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      Aldehyde-Functionalized Magnetic Particles to Capture Off-Target Chemotherapeutic Agents

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      ACS Omega

      American Chemical Society

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          Abstract

          Drug capture is a promising technique to prevent off-target chemotherapeutic agents from reaching systemic circulation and causing severe side effects. The current work examines the viability of using immobilized aldehydes for drug-capture applications via Schiff base formation between doxorubicin (DOX) and aldehydes. Commercially available pyridoxal-5′-phosphate (VB6) was immobilized on iron oxide nanoparticles (IONPs) to capture DOX from human serum. Leaching of VB6 persisted as a primary issue and thus various aldehydes with anchoring groups such as catechol, silatrane, and phosphonate esters have been studied. The phosphonate group-based anchor was the most stable and used for further capture studies. To improve the hydrophilic nature of the aldehydes, sulfonate-containing aldehydes and polyethylene glycols (PEGs) were investigated. Finally, the optimized functionalized iron oxide particles, PEGylated-IONP, were used to demonstrate doxorubicin capture from human serum at biologically relevant temperature (37 °C), time (30 min), and concentrations (μM). The current study sets the stage for the development of potential compact dimension capture device based on surface-anchorable polymers with aldehyde groups.

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          Most cited references 34

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          Global Cancer Statistics 2018: GLOBOCAN Estimates of Incidence and Mortality Worldwide for 36 Cancers in 185 Countries

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            PEGylation as a strategy for improving nanoparticle-based drug and gene delivery.

            Coating the surface of nanoparticles with polyethylene glycol (PEG), or "PEGylation", is a commonly used approach for improving the efficiency of drug and gene delivery to target cells and tissues. Building from the success of PEGylating proteins to improve systemic circulation time and decrease immunogenicity, the impact of PEG coatings on the fate of systemically administered nanoparticle formulations has, and continues to be, widely studied. PEG coatings on nanoparticles shield the surface from aggregation, opsonization, and phagocytosis, prolonging systemic circulation time. Here, we briefly describe the history of the development of PEGylated nanoparticle formulations for systemic administration, including how factors such as PEG molecular weight, PEG surface density, nanoparticle core properties, and repeated administration impact circulation time. A less frequently discussed topic, we then describe how PEG coatings on nanoparticles have also been utilized for overcoming various biological barriers to efficient drug and gene delivery associated with other modes of administration, ranging from gastrointestinal to ocular. Finally, we describe both methods for PEGylating nanoparticles and methods for characterizing PEG surface density, a key factor in the effectiveness of the PEG surface coating for improving drug and gene delivery.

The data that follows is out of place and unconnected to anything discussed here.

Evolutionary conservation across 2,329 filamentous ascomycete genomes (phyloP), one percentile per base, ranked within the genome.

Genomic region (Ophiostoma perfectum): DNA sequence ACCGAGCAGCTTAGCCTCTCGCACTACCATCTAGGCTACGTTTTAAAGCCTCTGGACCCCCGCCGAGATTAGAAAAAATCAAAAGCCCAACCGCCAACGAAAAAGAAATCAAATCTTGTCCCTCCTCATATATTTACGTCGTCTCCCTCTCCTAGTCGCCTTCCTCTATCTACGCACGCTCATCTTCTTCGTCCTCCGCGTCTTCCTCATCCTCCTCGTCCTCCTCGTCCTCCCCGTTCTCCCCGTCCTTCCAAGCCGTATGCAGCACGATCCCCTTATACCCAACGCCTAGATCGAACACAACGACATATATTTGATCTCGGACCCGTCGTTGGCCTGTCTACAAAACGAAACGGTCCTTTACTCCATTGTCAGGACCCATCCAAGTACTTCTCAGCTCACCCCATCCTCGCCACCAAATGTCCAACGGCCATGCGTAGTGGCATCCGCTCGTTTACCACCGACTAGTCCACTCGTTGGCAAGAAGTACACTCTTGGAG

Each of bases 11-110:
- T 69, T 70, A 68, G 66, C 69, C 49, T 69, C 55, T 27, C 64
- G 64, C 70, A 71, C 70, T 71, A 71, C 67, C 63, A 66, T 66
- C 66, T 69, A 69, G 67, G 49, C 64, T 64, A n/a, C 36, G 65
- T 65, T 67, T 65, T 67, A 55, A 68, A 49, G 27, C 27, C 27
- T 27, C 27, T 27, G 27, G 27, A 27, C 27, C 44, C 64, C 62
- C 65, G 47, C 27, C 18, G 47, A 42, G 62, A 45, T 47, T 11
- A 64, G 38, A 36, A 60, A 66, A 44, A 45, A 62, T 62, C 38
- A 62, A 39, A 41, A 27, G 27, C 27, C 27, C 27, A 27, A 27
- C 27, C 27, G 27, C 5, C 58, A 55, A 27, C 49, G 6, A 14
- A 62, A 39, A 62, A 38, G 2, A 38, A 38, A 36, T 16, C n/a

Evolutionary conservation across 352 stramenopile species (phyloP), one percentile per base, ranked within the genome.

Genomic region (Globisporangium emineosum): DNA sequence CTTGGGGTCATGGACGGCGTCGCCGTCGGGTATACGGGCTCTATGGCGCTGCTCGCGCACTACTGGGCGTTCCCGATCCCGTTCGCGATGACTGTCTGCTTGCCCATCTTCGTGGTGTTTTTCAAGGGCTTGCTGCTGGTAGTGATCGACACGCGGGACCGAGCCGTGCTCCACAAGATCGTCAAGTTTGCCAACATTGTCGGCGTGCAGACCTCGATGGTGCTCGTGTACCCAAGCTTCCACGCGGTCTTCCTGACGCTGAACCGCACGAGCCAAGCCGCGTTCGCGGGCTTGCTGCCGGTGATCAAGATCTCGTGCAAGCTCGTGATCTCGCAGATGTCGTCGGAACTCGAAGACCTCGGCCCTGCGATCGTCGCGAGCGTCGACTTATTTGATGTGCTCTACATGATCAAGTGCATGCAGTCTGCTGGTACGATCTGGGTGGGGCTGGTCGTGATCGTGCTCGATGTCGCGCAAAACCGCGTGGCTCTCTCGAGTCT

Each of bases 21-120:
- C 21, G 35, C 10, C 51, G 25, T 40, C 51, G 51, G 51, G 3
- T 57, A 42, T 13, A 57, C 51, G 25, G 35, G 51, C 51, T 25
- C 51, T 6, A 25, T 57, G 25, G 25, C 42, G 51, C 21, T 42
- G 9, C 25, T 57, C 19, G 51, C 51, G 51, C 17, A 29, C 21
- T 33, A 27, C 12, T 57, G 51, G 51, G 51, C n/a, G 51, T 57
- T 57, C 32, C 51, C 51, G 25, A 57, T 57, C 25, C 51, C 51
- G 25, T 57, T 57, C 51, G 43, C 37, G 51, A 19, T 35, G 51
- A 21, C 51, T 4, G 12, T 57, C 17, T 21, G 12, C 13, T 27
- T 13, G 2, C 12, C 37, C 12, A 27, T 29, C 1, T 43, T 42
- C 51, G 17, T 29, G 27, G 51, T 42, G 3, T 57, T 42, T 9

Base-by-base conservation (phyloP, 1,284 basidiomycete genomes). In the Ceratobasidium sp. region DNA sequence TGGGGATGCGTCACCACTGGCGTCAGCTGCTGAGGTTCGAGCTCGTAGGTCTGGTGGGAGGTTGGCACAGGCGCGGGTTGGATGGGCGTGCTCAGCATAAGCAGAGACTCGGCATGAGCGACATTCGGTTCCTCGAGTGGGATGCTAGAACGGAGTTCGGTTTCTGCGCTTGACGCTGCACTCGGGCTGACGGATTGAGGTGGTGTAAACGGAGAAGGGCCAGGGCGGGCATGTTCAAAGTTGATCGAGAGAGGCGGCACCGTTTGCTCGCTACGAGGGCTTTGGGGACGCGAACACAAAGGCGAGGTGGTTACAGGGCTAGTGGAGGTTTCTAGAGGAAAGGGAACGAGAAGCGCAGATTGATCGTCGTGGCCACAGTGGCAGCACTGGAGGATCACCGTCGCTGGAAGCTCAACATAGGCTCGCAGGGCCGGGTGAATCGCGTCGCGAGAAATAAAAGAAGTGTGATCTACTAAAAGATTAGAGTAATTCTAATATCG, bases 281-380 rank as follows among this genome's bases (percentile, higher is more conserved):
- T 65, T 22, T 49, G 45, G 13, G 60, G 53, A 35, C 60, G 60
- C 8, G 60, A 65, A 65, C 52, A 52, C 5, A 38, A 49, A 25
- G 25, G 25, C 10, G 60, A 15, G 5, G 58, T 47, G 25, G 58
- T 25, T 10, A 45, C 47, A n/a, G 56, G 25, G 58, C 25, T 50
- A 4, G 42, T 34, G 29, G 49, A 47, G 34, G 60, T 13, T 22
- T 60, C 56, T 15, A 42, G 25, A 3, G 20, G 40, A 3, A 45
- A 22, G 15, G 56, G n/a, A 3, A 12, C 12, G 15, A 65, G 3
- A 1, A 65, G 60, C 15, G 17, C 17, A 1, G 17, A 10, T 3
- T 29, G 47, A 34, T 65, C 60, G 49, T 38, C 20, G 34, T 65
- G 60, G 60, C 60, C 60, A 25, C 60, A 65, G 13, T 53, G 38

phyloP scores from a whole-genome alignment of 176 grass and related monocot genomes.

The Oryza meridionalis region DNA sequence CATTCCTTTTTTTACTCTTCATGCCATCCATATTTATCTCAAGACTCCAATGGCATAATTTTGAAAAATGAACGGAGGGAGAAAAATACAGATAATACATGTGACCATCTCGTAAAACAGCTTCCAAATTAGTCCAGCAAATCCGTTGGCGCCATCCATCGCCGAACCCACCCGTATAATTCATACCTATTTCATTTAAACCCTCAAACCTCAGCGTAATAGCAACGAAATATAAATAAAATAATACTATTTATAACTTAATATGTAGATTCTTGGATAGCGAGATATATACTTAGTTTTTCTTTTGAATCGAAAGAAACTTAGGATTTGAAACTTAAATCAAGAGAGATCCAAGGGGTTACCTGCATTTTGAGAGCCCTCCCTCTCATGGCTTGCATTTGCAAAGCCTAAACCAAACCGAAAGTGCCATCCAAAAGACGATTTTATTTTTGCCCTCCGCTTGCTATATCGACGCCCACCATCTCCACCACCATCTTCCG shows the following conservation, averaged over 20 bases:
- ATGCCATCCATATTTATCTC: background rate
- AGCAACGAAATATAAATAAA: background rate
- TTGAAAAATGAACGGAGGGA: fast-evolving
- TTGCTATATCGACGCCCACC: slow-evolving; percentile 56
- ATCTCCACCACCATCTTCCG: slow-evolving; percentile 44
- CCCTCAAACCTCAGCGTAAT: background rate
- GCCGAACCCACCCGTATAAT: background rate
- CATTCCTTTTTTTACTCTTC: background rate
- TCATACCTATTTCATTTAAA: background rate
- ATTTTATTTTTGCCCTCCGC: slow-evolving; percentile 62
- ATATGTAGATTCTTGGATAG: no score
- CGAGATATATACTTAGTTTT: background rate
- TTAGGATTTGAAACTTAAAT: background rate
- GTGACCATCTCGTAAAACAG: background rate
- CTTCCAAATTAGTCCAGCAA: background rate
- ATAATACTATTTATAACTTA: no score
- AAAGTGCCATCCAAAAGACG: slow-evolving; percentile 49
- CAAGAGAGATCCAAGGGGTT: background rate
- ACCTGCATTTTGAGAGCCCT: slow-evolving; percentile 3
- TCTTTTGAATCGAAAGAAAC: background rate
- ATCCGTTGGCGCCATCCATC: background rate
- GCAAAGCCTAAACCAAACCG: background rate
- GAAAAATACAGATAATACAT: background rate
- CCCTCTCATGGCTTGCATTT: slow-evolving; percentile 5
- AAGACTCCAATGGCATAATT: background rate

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              Resection and liver transplantation for hepatocellular carcinoma.

              Surveillance programs in cirrhotic patients enable the detection of hepatocellular carcinoma (HCC) at early stages, when the tumor is amenable to curative treatments (60% of cases in Japan; 25 to 40% in Europe and the United States). Resection is the mainstay of treatment in noncirrhotic patients and in cirrhotics with well-preserved liver function. In modern series, a perioperative mortality < or = 3% and 5-year survival rates above 50% are expected. Tumor recurrence complicates half of the cases at 3 years, but there is no unquestionable preventive treatment. Liver transplantation provides excellent outcomes applying the Milan criteria (single nodule < or = 5 cm or two or three nodules < or = 3 cm), with 5-year survival rates of 70% and low recurrence rates. Although expansion of selection criteria is appealing, it should be assessed in the setting of prospective well-designed studies. Intention-to-treat analysis has shown that wide extended indications lead to 25% 5-year survival rates. Living donor liver transplantation is having a minor impact in HCC management. Molecular markers are needed to better select the candidates for surgery.
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                Author and article information

                Journal
                ACS Omega
                ACS Omega
                ao
                acsodf
                ACS Omega
                American Chemical Society
                2470-1343
                03 November 2020
                17 November 2020
                : 5
                : 45
                : 29121-29126
                Affiliations
                Division of Chemistry and Chemical Engineering, California Institute of Technology , Pasadena, California 91125, United States
                Author notes
                Article
                10.1021/acsomega.0c03840
                7675571
                © 2020 American Chemical Society

                This is an open access article published under an ACS AuthorChoice License, which permits copying and redistribution of the article or any adaptations for non-commercial purposes.

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